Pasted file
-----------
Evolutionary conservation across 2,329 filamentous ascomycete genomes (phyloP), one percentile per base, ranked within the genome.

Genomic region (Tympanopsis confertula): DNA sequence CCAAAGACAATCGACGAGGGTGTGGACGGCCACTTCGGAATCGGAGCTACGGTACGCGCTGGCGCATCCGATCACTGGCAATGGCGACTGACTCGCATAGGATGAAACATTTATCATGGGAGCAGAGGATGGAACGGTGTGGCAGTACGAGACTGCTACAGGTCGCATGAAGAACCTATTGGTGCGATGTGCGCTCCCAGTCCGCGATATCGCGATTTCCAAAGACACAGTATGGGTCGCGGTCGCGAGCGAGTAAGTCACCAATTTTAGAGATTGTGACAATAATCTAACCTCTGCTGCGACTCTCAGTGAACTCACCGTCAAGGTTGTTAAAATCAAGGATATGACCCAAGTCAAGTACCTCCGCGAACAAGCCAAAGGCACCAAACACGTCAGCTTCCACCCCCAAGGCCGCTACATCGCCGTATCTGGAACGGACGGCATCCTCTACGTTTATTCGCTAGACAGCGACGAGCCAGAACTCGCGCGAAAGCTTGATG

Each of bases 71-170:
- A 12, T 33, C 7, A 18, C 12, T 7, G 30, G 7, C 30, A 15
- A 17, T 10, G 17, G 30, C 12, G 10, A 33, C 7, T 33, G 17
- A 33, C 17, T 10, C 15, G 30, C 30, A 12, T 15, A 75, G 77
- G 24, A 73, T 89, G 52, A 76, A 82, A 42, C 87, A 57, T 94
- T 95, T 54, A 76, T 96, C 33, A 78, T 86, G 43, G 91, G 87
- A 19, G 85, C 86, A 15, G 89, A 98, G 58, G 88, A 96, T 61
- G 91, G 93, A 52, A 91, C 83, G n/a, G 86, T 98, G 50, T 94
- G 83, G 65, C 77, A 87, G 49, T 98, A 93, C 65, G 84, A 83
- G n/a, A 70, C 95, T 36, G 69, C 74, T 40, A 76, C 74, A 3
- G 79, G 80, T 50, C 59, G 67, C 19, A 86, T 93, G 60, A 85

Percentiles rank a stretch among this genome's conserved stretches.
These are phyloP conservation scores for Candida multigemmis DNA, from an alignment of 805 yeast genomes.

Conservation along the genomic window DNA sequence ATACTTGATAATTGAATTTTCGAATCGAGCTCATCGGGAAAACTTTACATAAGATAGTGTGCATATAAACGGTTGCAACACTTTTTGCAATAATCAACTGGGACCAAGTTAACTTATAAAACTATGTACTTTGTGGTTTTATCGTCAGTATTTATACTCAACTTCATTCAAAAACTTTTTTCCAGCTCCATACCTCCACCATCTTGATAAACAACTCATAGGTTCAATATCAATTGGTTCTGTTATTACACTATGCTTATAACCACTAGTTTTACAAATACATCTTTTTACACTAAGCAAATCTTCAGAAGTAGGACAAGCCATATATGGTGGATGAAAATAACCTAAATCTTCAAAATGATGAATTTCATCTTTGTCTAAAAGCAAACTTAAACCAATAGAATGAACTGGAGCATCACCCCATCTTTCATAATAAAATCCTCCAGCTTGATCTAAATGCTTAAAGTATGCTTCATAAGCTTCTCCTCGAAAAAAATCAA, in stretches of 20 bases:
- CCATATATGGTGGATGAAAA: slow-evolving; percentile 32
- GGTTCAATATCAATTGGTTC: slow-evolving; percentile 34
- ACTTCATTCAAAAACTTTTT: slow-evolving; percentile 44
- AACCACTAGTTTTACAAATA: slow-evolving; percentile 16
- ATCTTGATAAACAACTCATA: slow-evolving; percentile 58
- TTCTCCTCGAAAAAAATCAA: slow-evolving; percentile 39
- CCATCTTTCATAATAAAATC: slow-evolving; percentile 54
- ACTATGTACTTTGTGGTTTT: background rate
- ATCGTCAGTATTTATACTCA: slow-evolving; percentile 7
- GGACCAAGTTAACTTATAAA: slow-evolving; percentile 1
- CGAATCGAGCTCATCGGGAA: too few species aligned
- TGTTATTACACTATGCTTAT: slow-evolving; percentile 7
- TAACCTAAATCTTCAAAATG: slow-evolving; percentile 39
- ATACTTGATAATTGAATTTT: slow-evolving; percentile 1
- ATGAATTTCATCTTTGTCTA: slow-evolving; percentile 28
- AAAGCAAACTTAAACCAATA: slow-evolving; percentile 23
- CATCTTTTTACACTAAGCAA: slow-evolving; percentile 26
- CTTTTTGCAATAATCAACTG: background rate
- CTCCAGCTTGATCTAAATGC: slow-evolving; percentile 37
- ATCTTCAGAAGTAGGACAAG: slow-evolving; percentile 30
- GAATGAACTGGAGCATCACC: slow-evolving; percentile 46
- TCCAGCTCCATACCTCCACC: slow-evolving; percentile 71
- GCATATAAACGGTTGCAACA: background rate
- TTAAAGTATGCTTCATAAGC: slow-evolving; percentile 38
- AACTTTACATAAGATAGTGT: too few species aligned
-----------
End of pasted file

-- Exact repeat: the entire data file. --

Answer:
Evolutionary conservation across 2,329 filamentous ascomycete genomes (phyloP), one percentile per base, ranked within the genome.

Genomic region (Tympanopsis confertula): DNA sequence CCAAAGACAATCGACGAGGGTGTGGACGGCCACTTCGGAATCGGAGCTACGGTACGCGCTGGCGCATCCGATCACTGGCAATGGCGACTGACTCGCATAGGATGAAACATTTATCATGGGAGCAGAGGATGGAACGGTGTGGCAGTACGAGACTGCTACAGGTCGCATGAAGAACCTATTGGTGCGATGTGCGCTCCCAGTCCGCGATATCGCGATTTCCAAAGACACAGTATGGGTCGCGGTCGCGAGCGAGTAAGTCACCAATTTTAGAGATTGTGACAATAATCTAACCTCTGCTGCGACTCTCAGTGAACTCACCGTCAAGGTTGTTAAAATCAAGGATATGACCCAAGTCAAGTACCTCCGCGAACAAGCCAAAGGCACCAAACACGTCAGCTTCCACCCCCAAGGCCGCTACATCGCCGTATCTGGAACGGACGGCATCCTCTACGTTTATTCGCTAGACAGCGACGAGCCAGAACTCGCGCGAAAGCTTGATG

Each of bases 71-170:
- A 12, T 33, C 7, A 18, C 12, T 7, G 30, G 7, C 30, A 15
- A 17, T 10, G 17, G 30, C 12, G 10, A 33, C 7, T 33, G 17
- A 33, C 17, T 10, C 15, G 30, C 30, A 12, T 15, A 75, G 77
- G 24, A 73, T 89, G 52, A 76, A 82, A 42, C 87, A 57, T 94
- T 95, T 54, A 76, T 96, C 33, A 78, T 86, G 43, G 91, G 87
- A 19, G 85, C 86, A 15, G 89, A 98, G 58, G 88, A 96, T 61
- G 91, G 93, A 52, A 91, C 83, G n/a, G 86, T 98, G 50, T 94
- G 83, G 65, C 77, A 87, G 49, T 98, A 93, C 65, G 84, A 83
- G n/a, A 70, C 95, T 36, G 69, C 74, T 40, A 76, C 74, A 3
- G 79, G 80, T 50, C 59, G 67, C 19, A 86, T 93, G 60, A 85

Percentiles rank a stretch among this genome's conserved stretches.
These are phyloP conservation scores for Candida multigemmis DNA, from an alignment of 805 yeast genomes.

Conservation along the genomic window DNA sequence ATACTTGATAATTGAATTTTCGAATCGAGCTCATCGGGAAAACTTTACATAAGATAGTGTGCATATAAACGGTTGCAACACTTTTTGCAATAATCAACTGGGACCAAGTTAACTTATAAAACTATGTACTTTGTGGTTTTATCGTCAGTATTTATACTCAACTTCATTCAAAAACTTTTTTCCAGCTCCATACCTCCACCATCTTGATAAACAACTCATAGGTTCAATATCAATTGGTTCTGTTATTACACTATGCTTATAACCACTAGTTTTACAAATACATCTTTTTACACTAAGCAAATCTTCAGAAGTAGGACAAGCCATATATGGTGGATGAAAATAACCTAAATCTTCAAAATGATGAATTTCATCTTTGTCTAAAAGCAAACTTAAACCAATAGAATGAACTGGAGCATCACCCCATCTTTCATAATAAAATCCTCCAGCTTGATCTAAATGCTTAAAGTATGCTTCATAAGCTTCTCCTCGAAAAAAATCAA, in stretches of 20 bases:
- CCATATATGGTGGATGAAAA: slow-evolving; percentile 32
- GGTTCAATATCAATTGGTTC: slow-evolving; percentile 34
- ACTTCATTCAAAAACTTTTT: slow-evolving; percentile 44
- AACCACTAGTTTTACAAATA: slow-evolving; percentile 16
- ATCTTGATAAACAACTCATA: slow-evolving; percentile 58
- TTCTCCTCGAAAAAAATCAA: slow-evolving; percentile 39
- CCATCTTTCATAATAAAATC: slow-evolving; percentile 54
- ACTATGTACTTTGTGGTTTT: background rate
- ATCGTCAGTATTTATACTCA: slow-evolving; percentile 7
- GGACCAAGTTAACTTATAAA: slow-evolving; percentile 1
- CGAATCGAGCTCATCGGGAA: too few species aligned
- TGTTATTACACTATGCTTAT: slow-evolving; percentile 7
- TAACCTAAATCTTCAAAATG: slow-evolving; percentile 39
- ATACTTGATAATTGAATTTT: slow-evolving; percentile 1
- ATGAATTTCATCTTTGTCTA: slow-evolving; percentile 28
- AAAGCAAACTTAAACCAATA: slow-evolving; percentile 23
- CATCTTTTTACACTAAGCAA: slow-evolving; percentile 26
- CTTTTTGCAATAATCAACTG: background rate
- CTCCAGCTTGATCTAAATGC: slow-evolving; percentile 37
- ATCTTCAGAAGTAGGACAAG: slow-evolving; percentile 30
- GAATGAACTGGAGCATCACC: slow-evolving; percentile 46
- TCCAGCTCCATACCTCCACC: slow-evolving; percentile 71
- GCATATAAACGGTTGCAACA: background rate
- TTAAAGTATGCTTCATAAGC: slow-evolving; percentile 38
- AACTTTACATAAGATAGTGT: too few species aligned